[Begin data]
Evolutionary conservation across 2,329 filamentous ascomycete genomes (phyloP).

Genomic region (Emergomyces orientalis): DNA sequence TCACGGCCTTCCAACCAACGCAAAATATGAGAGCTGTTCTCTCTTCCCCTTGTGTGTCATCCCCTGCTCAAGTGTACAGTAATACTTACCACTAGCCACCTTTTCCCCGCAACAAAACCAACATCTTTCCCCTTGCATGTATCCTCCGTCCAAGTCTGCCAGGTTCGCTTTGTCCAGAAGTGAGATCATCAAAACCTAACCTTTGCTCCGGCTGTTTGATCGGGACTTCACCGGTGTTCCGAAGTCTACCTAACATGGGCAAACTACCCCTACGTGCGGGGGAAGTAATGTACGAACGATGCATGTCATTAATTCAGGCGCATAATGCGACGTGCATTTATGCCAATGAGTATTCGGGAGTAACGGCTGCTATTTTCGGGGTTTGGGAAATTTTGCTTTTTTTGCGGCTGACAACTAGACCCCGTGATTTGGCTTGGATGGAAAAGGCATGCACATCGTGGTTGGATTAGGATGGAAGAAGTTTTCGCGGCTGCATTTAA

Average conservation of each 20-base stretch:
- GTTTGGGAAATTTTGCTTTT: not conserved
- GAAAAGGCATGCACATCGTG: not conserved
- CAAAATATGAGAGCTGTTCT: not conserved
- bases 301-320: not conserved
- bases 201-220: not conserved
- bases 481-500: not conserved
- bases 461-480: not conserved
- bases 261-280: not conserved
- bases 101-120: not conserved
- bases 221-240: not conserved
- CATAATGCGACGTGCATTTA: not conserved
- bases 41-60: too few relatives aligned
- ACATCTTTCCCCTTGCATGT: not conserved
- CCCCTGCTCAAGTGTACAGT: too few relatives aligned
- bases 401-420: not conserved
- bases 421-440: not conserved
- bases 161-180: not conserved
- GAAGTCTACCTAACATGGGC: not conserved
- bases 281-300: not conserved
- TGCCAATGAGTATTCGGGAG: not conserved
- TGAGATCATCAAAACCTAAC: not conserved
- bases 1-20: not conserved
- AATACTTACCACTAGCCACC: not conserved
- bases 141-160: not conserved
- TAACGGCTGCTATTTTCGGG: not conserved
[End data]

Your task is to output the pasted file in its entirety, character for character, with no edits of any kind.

Evolutionary conservation across 2,329 filamentous ascomycete genomes (phyloP).

Genomic region (Emergomyces orientalis): DNA sequence TCACGGCCTTCCAACCAACGCAAAATATGAGAGCTGTTCTCTCTTCCCCTTGTGTGTCATCCCCTGCTCAAGTGTACAGTAATACTTACCACTAGCCACCTTTTCCCCGCAACAAAACCAACATCTTTCCCCTTGCATGTATCCTCCGTCCAAGTCTGCCAGGTTCGCTTTGTCCAGAAGTGAGATCATCAAAACCTAACCTTTGCTCCGGCTGTTTGATCGGGACTTCACCGGTGTTCCGAAGTCTACCTAACATGGGCAAACTACCCCTACGTGCGGGGGAAGTAATGTACGAACGATGCATGTCATTAATTCAGGCGCATAATGCGACGTGCATTTATGCCAATGAGTATTCGGGAGTAACGGCTGCTATTTTCGGGGTTTGGGAAATTTTGCTTTTTTTGCGGCTGACAACTAGACCCCGTGATTTGGCTTGGATGGAAAAGGCATGCACATCGTGGTTGGATTAGGATGGAAGAAGTTTTCGCGGCTGCATTTAA

Average conservation of each 20-base stretch:
- GTTTGGGAAATTTTGCTTTT: not conserved
- GAAAAGGCATGCACATCGTG: not conserved
- CAAAATATGAGAGCTGTTCT: not conserved
- bases 301-320: not conserved
- bases 201-220: not conserved
- bases 481-500: not conserved
- bases 461-480: not conserved
- bases 261-280: not conserved
- bases 101-120: not conserved
- bases 221-240: not conserved
- CATAATGCGACGTGCATTTA: not conserved
- bases 41-60: too few relatives aligned
- ACATCTTTCCCCTTGCATGT: not conserved
- CCCCTGCTCAAGTGTACAGT: too few relatives aligned
- bases 401-420: not conserved
- bases 421-440: not conserved
- bases 161-180: not conserved
- GAAGTCTACCTAACATGGGC: not conserved
- bases 281-300: not conserved
- TGCCAATGAGTATTCGGGAG: not conserved
- TGAGATCATCAAAACCTAAC: not conserved
- bases 1-20: not conserved
- AATACTTACCACTAGCCACC: not conserved
- bases 141-160: not conserved
- TAACGGCTGCTATTTTCGGG: not conserved